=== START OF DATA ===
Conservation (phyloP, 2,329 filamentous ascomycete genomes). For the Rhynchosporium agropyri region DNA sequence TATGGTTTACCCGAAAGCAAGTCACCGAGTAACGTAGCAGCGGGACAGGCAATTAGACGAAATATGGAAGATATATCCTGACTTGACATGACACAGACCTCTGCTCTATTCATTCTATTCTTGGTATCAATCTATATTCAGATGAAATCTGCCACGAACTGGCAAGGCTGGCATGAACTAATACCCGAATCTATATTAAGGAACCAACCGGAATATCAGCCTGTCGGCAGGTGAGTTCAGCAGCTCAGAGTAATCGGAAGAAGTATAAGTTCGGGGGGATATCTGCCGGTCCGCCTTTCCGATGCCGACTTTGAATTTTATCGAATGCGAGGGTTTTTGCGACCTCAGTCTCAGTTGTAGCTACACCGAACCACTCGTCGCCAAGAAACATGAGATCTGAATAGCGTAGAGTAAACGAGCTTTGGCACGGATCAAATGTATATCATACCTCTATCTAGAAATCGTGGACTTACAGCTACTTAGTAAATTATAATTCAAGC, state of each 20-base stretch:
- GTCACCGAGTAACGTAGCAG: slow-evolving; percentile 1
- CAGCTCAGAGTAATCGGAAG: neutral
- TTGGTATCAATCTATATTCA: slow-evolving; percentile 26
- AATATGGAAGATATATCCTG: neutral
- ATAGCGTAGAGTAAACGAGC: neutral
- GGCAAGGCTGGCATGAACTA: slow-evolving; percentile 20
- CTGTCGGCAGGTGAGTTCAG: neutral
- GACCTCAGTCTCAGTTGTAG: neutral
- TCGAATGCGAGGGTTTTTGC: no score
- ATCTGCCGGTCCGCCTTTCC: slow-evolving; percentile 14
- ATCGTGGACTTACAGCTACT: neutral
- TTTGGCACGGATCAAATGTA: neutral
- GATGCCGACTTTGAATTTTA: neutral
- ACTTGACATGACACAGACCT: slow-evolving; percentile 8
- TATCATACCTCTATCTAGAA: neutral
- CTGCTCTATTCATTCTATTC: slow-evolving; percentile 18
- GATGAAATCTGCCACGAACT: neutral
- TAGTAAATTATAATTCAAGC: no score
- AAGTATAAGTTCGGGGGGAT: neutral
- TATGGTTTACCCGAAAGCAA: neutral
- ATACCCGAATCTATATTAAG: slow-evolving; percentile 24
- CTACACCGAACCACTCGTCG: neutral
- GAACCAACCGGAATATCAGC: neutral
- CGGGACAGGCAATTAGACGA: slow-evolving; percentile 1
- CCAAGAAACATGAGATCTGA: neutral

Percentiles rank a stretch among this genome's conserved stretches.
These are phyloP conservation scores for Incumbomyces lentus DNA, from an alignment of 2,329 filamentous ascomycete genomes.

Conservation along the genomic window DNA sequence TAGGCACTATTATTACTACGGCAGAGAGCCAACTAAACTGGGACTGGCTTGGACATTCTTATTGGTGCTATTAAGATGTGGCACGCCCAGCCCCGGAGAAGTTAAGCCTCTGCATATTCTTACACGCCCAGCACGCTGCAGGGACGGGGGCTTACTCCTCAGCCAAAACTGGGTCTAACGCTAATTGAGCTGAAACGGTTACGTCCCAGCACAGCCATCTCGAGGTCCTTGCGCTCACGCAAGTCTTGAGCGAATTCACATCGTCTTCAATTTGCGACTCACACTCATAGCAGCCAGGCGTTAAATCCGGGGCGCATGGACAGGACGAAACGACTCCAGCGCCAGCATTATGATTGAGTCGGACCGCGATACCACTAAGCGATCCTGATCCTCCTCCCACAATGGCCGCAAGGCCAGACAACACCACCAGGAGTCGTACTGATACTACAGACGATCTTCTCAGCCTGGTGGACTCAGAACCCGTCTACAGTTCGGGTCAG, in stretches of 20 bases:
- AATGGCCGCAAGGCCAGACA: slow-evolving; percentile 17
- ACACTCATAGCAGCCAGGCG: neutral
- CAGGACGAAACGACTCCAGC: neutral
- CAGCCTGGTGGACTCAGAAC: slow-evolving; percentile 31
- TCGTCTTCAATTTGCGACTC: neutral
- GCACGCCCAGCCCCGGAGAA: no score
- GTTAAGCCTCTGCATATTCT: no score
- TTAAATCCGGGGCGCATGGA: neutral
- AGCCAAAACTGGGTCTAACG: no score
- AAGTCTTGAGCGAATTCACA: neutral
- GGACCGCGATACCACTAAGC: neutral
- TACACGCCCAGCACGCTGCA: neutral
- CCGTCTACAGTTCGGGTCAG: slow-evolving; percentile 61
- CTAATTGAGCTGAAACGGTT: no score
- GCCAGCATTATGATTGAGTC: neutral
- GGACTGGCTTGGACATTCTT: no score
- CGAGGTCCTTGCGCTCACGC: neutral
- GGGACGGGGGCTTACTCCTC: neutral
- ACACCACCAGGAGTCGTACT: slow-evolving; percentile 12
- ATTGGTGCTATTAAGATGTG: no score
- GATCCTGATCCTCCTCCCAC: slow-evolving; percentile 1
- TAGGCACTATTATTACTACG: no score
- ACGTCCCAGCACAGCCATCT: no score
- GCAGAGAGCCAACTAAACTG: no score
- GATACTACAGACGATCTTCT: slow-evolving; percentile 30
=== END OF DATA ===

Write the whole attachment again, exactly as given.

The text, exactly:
Conservation (phyloP, 2,329 filamentous ascomycete genomes). For the Rhynchosporium agropyri region DNA sequence TATGGTTTACCCGAAAGCAAGTCACCGAGTAACGTAGCAGCGGGACAGGCAATTAGACGAAATATGGAAGATATATCCTGACTTGACATGACACAGACCTCTGCTCTATTCATTCTATTCTTGGTATCAATCTATATTCAGATGAAATCTGCCACGAACTGGCAAGGCTGGCATGAACTAATACCCGAATCTATATTAAGGAACCAACCGGAATATCAGCCTGTCGGCAGGTGAGTTCAGCAGCTCAGAGTAATCGGAAGAAGTATAAGTTCGGGGGGATATCTGCCGGTCCGCCTTTCCGATGCCGACTTTGAATTTTATCGAATGCGAGGGTTTTTGCGACCTCAGTCTCAGTTGTAGCTACACCGAACCACTCGTCGCCAAGAAACATGAGATCTGAATAGCGTAGAGTAAACGAGCTTTGGCACGGATCAAATGTATATCATACCTCTATCTAGAAATCGTGGACTTACAGCTACTTAGTAAATTATAATTCAAGC, state of each 20-base stretch:
- GTCACCGAGTAACGTAGCAG: slow-evolving; percentile 1
- CAGCTCAGAGTAATCGGAAG: neutral
- TTGGTATCAATCTATATTCA: slow-evolving; percentile 26
- AATATGGAAGATATATCCTG: neutral
- ATAGCGTAGAGTAAACGAGC: neutral
- GGCAAGGCTGGCATGAACTA: slow-evolving; percentile 20
- CTGTCGGCAGGTGAGTTCAG: neutral
- GACCTCAGTCTCAGTTGTAG: neutral
- TCGAATGCGAGGGTTTTTGC: no score
- ATCTGCCGGTCCGCCTTTCC: slow-evolving; percentile 14
- ATCGTGGACTTACAGCTACT: neutral
- TTTGGCACGGATCAAATGTA: neutral
- GATGCCGACTTTGAATTTTA: neutral
- ACTTGACATGACACAGACCT: slow-evolving; percentile 8
- TATCATACCTCTATCTAGAA: neutral
- CTGCTCTATTCATTCTATTC: slow-evolving; percentile 18
- GATGAAATCTGCCACGAACT: neutral
- TAGTAAATTATAATTCAAGC: no score
- AAGTATAAGTTCGGGGGGAT: neutral
- TATGGTTTACCCGAAAGCAA: neutral
- ATACCCGAATCTATATTAAG: slow-evolving; percentile 24
- CTACACCGAACCACTCGTCG: neutral
- GAACCAACCGGAATATCAGC: neutral
- CGGGACAGGCAATTAGACGA: slow-evolving; percentile 1
- CCAAGAAACATGAGATCTGA: neutral

Percentiles rank a stretch among this genome's conserved stretches.
These are phyloP conservation scores for Incumbomyces lentus DNA, from an alignment of 2,329 filamentous ascomycete genomes.

Conservation along the genomic window DNA sequence TAGGCACTATTATTACTACGGCAGAGAGCCAACTAAACTGGGACTGGCTTGGACATTCTTATTGGTGCTATTAAGATGTGGCACGCCCAGCCCCGGAGAAGTTAAGCCTCTGCATATTCTTACACGCCCAGCACGCTGCAGGGACGGGGGCTTACTCCTCAGCCAAAACTGGGTCTAACGCTAATTGAGCTGAAACGGTTACGTCCCAGCACAGCCATCTCGAGGTCCTTGCGCTCACGCAAGTCTTGAGCGAATTCACATCGTCTTCAATTTGCGACTCACACTCATAGCAGCCAGGCGTTAAATCCGGGGCGCATGGACAGGACGAAACGACTCCAGCGCCAGCATTATGATTGAGTCGGACCGCGATACCACTAAGCGATCCTGATCCTCCTCCCACAATGGCCGCAAGGCCAGACAACACCACCAGGAGTCGTACTGATACTACAGACGATCTTCTCAGCCTGGTGGACTCAGAACCCGTCTACAGTTCGGGTCAG, in stretches of 20 bases:
- AATGGCCGCAAGGCCAGACA: slow-evolving; percentile 17
- ACACTCATAGCAGCCAGGCG: neutral
- CAGGACGAAACGACTCCAGC: neutral
- CAGCCTGGTGGACTCAGAAC: slow-evolving; percentile 31
- TCGTCTTCAATTTGCGACTC: neutral
- GCACGCCCAGCCCCGGAGAA: no score
- GTTAAGCCTCTGCATATTCT: no score
- TTAAATCCGGGGCGCATGGA: neutral
- AGCCAAAACTGGGTCTAACG: no score
- AAGTCTTGAGCGAATTCACA: neutral
- GGACCGCGATACCACTAAGC: neutral
- TACACGCCCAGCACGCTGCA: neutral
- CCGTCTACAGTTCGGGTCAG: slow-evolving; percentile 61
- CTAATTGAGCTGAAACGGTT: no score
- GCCAGCATTATGATTGAGTC: neutral
- GGACTGGCTTGGACATTCTT: no score
- CGAGGTCCTTGCGCTCACGC: neutral
- GGGACGGGGGCTTACTCCTC: neutral
- ACACCACCAGGAGTCGTACT: slow-evolving; percentile 12
- ATTGGTGCTATTAAGATGTG: no score
- GATCCTGATCCTCCTCCCAC: slow-evolving; percentile 1
- TAGGCACTATTATTACTACG: no score
- ACGTCCCAGCACAGCCATCT: no score
- GCAGAGAGCCAACTAAACTG: no score
- GATACTACAGACGATCTTCT: slow-evolving; percentile 30